The Net Zero home is meeting these energy requirements can be met with by using new heating and cooling technologies like ground source heat pumps and efficient area wall mount heating and cooling units. Solar photovoltaic (PV) system to generate electricity is a must and with enough roof space you could even go completely off the hydro grid.
The Guelph home will be using technology from Rheem, Mitsubishi Electric and Canadian Solar (local manufacturer). All the energy data must be collected every month and compiled for 12 months to verify certification as a Net Zero Energy home. http://living-future.org/sites/default/files/LBC/LBC_Documents/NZEBC_doc_requirements-3.pdf
Guelph a leader in sustainable programs
Our city has long recognized the fragility of our city well water and has initiated many conservation programs that encourage the reduced use of water, even as the city continues to grow. Rebates for high efficiency toilets and clothes washers have helped reduce water use to an average 184 litres of water per day per person compared to the national average of 274 litres per person per day. Surprising, as Guelph continues to grow the total water usage continues to drop.
The city has also started the Blue Built Home Program. This is a certification program for new homes that rates the home from Bronze to Gold depending on the use of energy efficient and sustainable products. Basics, like toilets and washing machines are considered at the Bronze level up to rain water and grey water recycling system at the Gold level. This program is helping home owners reduce their utility bills by as much as 62 percent. http://guelph.ca/living/environment/water/water-conservation/blue-built-home/
Our city leadership supports sustainable initiatives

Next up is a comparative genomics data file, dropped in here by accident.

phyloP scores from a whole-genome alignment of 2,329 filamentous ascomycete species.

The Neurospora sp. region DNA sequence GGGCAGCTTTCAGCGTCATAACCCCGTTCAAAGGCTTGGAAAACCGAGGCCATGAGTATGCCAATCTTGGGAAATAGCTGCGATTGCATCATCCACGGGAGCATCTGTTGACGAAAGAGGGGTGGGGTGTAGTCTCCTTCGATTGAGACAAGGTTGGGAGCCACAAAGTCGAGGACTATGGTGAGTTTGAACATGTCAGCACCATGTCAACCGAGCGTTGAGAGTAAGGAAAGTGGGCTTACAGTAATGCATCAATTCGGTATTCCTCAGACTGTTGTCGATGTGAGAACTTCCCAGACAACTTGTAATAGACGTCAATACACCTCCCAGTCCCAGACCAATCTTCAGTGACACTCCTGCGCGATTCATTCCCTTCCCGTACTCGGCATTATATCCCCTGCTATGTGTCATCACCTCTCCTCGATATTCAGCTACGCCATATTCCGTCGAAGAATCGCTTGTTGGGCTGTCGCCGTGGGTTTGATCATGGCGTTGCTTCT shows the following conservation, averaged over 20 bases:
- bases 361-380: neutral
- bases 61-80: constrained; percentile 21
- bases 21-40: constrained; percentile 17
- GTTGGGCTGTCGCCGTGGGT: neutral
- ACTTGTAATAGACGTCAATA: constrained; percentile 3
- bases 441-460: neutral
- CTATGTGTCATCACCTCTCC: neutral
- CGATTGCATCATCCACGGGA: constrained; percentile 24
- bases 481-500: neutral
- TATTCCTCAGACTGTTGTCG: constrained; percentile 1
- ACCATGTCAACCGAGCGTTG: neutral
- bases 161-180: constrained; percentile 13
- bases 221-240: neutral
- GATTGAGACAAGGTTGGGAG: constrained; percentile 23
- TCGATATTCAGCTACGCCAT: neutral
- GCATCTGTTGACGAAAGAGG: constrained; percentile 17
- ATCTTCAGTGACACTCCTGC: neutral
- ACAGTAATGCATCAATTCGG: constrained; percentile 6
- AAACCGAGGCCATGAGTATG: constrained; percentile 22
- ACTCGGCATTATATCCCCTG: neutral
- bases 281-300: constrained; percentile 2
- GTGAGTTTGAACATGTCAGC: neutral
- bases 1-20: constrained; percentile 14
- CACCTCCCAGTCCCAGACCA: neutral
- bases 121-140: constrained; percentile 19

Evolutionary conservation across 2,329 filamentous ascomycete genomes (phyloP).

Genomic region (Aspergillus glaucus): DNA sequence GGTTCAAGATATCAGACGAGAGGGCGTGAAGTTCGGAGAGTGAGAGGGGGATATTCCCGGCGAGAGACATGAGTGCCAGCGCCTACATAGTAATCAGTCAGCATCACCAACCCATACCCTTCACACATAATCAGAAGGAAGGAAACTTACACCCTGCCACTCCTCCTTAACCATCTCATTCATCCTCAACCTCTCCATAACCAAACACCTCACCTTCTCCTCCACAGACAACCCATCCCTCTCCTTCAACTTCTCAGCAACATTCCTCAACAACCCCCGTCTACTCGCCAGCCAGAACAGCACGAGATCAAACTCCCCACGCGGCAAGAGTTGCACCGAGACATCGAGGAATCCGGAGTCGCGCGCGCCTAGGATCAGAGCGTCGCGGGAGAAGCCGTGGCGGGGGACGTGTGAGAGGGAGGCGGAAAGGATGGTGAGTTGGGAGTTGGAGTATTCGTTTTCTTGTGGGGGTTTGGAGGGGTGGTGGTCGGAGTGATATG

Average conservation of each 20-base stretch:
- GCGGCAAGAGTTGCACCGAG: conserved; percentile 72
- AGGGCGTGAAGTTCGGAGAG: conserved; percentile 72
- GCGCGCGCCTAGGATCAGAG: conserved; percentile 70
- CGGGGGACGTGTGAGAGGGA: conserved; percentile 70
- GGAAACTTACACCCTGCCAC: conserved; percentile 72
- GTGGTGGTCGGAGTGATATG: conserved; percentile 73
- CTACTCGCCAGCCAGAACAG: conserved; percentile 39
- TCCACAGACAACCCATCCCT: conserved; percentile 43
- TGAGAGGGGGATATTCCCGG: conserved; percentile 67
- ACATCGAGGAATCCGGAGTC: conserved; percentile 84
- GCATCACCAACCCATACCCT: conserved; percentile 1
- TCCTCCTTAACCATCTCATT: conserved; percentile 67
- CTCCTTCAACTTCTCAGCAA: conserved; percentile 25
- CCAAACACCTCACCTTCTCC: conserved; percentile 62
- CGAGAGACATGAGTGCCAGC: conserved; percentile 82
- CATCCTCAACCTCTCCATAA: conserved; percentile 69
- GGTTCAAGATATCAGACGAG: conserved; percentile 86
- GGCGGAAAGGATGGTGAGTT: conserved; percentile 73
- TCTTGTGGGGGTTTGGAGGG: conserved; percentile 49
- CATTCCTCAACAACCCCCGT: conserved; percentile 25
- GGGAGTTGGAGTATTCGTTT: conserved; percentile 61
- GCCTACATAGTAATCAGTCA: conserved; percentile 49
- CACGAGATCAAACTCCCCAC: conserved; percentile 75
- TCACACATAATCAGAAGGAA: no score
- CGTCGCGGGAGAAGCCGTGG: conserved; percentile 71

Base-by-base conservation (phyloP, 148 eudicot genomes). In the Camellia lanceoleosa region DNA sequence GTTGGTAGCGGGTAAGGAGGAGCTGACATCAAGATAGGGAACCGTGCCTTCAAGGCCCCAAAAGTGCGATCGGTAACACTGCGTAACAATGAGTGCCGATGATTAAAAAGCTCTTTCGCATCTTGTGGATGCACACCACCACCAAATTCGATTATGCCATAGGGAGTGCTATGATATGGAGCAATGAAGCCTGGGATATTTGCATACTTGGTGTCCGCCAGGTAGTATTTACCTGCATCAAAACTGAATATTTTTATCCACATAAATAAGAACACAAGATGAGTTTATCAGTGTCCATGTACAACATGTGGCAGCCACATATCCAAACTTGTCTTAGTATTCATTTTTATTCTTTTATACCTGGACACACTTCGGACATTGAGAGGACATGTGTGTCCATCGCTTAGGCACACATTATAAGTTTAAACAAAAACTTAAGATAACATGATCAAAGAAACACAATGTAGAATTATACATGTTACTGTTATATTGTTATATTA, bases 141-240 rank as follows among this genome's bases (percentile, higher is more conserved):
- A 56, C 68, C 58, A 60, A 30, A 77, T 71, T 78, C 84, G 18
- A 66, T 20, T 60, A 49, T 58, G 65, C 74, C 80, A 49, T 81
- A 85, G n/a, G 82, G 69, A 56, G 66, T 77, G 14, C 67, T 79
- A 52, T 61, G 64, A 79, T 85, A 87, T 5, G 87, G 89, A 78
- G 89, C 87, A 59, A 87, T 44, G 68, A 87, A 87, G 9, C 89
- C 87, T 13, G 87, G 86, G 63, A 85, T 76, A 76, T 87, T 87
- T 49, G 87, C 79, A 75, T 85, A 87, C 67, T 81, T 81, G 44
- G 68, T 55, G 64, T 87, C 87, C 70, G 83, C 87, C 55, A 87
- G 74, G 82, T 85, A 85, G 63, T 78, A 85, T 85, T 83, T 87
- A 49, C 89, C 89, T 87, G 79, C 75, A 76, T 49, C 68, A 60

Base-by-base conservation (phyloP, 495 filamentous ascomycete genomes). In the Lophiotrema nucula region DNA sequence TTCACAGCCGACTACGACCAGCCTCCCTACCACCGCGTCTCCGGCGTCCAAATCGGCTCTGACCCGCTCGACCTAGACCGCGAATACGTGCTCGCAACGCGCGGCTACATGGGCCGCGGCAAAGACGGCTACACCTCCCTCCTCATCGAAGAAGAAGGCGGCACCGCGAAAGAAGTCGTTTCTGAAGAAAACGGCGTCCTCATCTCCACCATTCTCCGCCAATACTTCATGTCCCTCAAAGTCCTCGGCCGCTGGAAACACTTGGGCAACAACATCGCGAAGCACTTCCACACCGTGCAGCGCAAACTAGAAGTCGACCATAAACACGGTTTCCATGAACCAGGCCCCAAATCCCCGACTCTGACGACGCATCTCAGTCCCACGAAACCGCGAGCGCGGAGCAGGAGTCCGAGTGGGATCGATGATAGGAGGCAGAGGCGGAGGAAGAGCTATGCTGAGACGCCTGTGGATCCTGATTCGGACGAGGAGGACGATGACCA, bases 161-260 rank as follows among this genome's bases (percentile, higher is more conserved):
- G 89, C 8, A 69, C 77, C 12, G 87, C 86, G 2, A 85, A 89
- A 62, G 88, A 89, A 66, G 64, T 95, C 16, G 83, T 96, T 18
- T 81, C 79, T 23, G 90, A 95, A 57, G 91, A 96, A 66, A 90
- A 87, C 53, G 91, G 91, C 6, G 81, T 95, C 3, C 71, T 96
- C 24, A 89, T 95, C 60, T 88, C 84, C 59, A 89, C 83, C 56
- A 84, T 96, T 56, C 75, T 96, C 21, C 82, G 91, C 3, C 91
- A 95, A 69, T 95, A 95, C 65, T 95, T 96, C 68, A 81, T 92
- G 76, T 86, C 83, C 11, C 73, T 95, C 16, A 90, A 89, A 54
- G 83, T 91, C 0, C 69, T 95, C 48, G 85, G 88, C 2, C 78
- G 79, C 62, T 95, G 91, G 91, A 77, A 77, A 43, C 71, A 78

This month Guelph’s mayor, Karen Farbridge was named a member of Canada’s Clean50 and from that 50 named in the Clean16 by Delta Management Group which honours contributors to sustainable development and clean capitalism in Canada. During her time as mayor the City of Guelph has achieved many milestones even during significant growth in population and building:
- the highest residential waste diversion rate of any municipality in Ontario
- protecting about 25 percent of the significant natural heritage lands (wetlands, woodlands, habitat)from development
- doubling the amount of bike lanes in the city
- reducing energy use per person and greenhouse gas emissions
Net zero is the next natural progression in home energy efficiency. Once you have reduced your homes energy use to as little as possible it makes sense to now produce energy to offset that small amount of energy you do use.
This is a great step to start encouraging homeowners to consider how we produce energy as well as how much energy we are consuming.
I’m inspired by the possibilities of building a Net Zero home in the city and I’m looking forward to visiting the site and watching the building progress.
Brad Durant, P.Eng., RHI
20+years as Civil Engineer in three different provinces and 10+ years as Owner of Home Front Professional Home Inspections
“Educating People one at a Time”